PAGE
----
Your neighbor shares a batch of chocolate chip cookies, and they’re phenomenal. What’s their secret? Brown butter, they tell you. It adds a nutty, toasty flavor to everything it touches, miraculously improving sweet and savory recipes alike. In short, it’s liquid gold…and it’s surprisingly easy to make. Here’s how to brown butter, for better baking, cooking and everything in between.
How to Brown Butter (for Better Baking, Cooking and Basically Everything)
What Is Brown Butter?
You know butter is a fat, and that it’s made by churning cream. But did you know that when you melt it, the butterfat, milk solids and water content separate? While the butter cooks, the liquid cooks off while the milk solids rise to the surface. Once the foaming and bubbling stops, the milk solids sink to the bottom of the pan and begin to brown, according to Sally's Baking Addiction. Once the milk solids caramelize in the liquid fat, boom: You’ve got brown butter.
Brown butter works wonders in dessert recipes, seafood dishes, pasta sauces and beyond. It adds a silky texture and a slightly nutty flavor to whatever you put it in and takes mere minutes to whip up. You can brown just the amount of butter you need for a recipe or brown whole sticks at a time for future use. Just store it in the fridge and use before its original expiration date, or freeze it in ice cube trays for future dishes.
How to Brown Butter
All you need is butter, a skillet or pan and a watchful eye. Browned butter can turn into burned butter in a flash, so don’t walk away from the stove. The less butter you use, the quicker it’ll brown.
If you have multiple pans to choose from, a light-colored one will allow you to better monitor the butter as its color changes. Salted and unsalted butter are both fine to use; just make sure you take the other salt in the recipe into account if you use salted. Now, let’s get browning.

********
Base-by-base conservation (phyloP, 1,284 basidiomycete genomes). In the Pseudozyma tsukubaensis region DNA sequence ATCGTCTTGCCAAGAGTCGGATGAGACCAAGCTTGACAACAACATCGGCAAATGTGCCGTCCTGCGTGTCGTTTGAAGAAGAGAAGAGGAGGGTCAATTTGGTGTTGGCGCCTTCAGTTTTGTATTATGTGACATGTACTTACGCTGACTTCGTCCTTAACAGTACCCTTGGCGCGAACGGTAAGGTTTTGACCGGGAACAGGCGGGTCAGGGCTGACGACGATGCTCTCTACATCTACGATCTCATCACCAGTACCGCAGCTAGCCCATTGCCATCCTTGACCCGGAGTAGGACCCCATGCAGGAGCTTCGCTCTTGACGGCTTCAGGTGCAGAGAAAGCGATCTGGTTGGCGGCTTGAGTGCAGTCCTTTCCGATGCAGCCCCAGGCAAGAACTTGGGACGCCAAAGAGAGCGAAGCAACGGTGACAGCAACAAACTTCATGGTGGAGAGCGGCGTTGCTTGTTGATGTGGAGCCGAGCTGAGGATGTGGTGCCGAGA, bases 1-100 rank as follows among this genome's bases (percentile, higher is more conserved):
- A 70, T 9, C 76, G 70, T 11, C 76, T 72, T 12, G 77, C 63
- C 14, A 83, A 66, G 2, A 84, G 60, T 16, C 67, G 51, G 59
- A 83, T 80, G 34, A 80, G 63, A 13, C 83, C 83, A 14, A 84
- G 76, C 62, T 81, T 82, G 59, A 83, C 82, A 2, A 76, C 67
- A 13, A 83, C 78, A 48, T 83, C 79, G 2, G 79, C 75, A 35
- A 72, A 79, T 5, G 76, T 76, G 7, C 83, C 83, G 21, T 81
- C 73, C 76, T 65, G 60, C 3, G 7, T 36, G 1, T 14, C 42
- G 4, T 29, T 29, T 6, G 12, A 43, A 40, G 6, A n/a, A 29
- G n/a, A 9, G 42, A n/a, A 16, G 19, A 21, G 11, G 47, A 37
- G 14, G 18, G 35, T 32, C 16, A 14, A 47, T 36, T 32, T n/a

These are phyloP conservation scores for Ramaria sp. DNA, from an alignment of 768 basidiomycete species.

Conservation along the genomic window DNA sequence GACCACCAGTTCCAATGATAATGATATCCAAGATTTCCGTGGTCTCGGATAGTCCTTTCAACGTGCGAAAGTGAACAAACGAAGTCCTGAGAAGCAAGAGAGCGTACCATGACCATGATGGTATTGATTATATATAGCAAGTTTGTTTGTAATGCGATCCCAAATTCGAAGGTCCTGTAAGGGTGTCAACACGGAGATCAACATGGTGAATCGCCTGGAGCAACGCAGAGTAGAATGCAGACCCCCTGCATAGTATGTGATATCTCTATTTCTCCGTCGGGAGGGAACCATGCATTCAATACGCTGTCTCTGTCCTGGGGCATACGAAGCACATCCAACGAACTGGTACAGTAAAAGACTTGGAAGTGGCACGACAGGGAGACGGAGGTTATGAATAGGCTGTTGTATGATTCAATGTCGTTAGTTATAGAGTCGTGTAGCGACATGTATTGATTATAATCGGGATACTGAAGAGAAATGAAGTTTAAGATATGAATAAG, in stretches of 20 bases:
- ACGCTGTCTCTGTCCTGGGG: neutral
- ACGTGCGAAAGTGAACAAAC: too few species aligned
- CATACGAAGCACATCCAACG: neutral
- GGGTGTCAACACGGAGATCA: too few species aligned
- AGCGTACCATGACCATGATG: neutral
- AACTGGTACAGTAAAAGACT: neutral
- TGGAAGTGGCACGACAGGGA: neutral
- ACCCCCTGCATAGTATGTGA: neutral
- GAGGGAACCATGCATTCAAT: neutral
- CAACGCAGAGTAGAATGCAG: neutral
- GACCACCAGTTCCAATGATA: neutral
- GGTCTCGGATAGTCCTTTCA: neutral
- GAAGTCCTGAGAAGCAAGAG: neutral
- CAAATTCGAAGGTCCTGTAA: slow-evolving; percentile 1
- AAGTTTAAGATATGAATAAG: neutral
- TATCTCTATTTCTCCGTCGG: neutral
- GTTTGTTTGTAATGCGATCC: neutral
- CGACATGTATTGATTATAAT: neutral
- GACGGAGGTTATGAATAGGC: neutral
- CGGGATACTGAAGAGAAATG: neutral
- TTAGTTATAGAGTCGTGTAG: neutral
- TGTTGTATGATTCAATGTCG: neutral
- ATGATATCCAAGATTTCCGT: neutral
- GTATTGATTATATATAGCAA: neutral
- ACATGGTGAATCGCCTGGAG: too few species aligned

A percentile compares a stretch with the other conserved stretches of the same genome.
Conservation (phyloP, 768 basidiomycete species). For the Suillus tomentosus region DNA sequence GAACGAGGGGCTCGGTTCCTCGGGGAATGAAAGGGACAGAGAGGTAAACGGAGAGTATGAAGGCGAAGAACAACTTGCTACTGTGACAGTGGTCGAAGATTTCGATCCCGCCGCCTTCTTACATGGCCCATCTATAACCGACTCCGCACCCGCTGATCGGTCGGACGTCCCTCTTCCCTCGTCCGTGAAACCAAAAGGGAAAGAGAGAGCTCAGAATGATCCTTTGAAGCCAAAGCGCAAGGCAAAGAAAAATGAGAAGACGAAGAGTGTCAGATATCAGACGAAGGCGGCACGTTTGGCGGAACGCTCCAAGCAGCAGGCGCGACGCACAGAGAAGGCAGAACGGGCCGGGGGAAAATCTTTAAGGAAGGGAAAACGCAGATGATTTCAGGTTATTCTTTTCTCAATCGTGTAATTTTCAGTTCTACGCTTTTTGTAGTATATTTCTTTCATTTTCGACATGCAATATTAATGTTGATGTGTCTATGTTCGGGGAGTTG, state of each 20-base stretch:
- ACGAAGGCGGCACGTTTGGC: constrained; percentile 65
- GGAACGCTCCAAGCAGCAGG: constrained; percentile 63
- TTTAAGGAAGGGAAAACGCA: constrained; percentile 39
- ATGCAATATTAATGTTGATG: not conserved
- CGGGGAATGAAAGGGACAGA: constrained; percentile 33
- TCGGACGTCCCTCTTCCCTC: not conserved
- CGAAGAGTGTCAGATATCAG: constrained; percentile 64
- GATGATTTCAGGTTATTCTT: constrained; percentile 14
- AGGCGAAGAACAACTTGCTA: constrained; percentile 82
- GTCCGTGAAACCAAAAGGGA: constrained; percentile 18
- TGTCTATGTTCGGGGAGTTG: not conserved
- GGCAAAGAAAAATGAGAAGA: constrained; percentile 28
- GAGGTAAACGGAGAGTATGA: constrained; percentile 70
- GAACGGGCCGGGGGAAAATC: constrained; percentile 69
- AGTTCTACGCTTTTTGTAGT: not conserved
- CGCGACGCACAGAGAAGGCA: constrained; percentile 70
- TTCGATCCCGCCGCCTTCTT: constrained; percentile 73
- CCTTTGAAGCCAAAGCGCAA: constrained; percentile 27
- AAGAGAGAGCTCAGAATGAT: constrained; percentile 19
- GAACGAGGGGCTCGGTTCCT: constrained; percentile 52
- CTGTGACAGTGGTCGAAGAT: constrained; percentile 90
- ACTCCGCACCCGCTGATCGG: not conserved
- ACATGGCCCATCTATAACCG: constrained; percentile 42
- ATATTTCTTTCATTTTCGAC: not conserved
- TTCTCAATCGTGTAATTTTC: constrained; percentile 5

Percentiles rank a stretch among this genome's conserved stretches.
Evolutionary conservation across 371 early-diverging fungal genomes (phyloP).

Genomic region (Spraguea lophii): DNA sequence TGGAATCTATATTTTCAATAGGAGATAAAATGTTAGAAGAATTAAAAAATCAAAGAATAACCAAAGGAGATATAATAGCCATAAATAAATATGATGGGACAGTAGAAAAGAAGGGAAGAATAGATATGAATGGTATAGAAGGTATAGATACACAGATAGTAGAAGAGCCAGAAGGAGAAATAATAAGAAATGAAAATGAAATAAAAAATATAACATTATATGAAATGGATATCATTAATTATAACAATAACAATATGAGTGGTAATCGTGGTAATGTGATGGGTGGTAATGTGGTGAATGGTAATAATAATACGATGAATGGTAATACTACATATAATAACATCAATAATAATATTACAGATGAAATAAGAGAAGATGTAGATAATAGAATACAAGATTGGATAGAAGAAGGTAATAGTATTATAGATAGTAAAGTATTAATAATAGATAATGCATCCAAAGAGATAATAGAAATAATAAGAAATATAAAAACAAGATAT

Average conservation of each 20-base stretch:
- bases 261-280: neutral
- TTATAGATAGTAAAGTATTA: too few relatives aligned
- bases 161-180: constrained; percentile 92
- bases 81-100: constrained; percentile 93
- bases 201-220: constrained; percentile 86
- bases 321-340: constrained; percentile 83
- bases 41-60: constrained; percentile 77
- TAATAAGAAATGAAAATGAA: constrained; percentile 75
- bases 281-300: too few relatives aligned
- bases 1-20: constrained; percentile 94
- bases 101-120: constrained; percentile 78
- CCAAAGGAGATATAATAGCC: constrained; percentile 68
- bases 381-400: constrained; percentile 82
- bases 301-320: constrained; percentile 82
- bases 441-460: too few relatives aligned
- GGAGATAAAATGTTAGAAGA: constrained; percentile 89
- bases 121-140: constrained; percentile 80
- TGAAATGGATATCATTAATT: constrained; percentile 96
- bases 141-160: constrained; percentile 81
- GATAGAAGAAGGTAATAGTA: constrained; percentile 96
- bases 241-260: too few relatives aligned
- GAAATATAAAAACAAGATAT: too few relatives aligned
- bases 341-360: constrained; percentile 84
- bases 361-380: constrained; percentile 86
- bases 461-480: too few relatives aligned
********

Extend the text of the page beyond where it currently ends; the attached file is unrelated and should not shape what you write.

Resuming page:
Step 1: Chop the butter into smaller pieces, then add them to a pan over medium heat. Gently stir and swirl the butter around the pan so it all melts evenly, about 1 to 2 minutes.
Step 2: Stir the butter for about 4 minutes as it splutters (meaning as the water cooks off and the fat sizzles). The butter will begin to foam. Lower the heat if the butter is cooking too fast or bubbling too vigorously.
Step 3: Once the butter is a deep yellow foam, let the milk solids at the bottom of the pan brown for about 3 to 5 minutes. The foam will start to subside. Stir the butter in a circular motion as it cooks. Watch the pan carefully to make sure the butter doesn’t burn.
Step 4: The moment the brown butter stops sizzling, transfer it to a heatproof bowl. If you leave it in the pan, it could burn in an instant—even if you remove the pan from the heat. Scrape all the tasty browned bits off the pan into the bowl before using. The butter should be golden-brown to brown (depending on your preference) and smell toasted. Now it’s ready to add to any recipe your heart desires.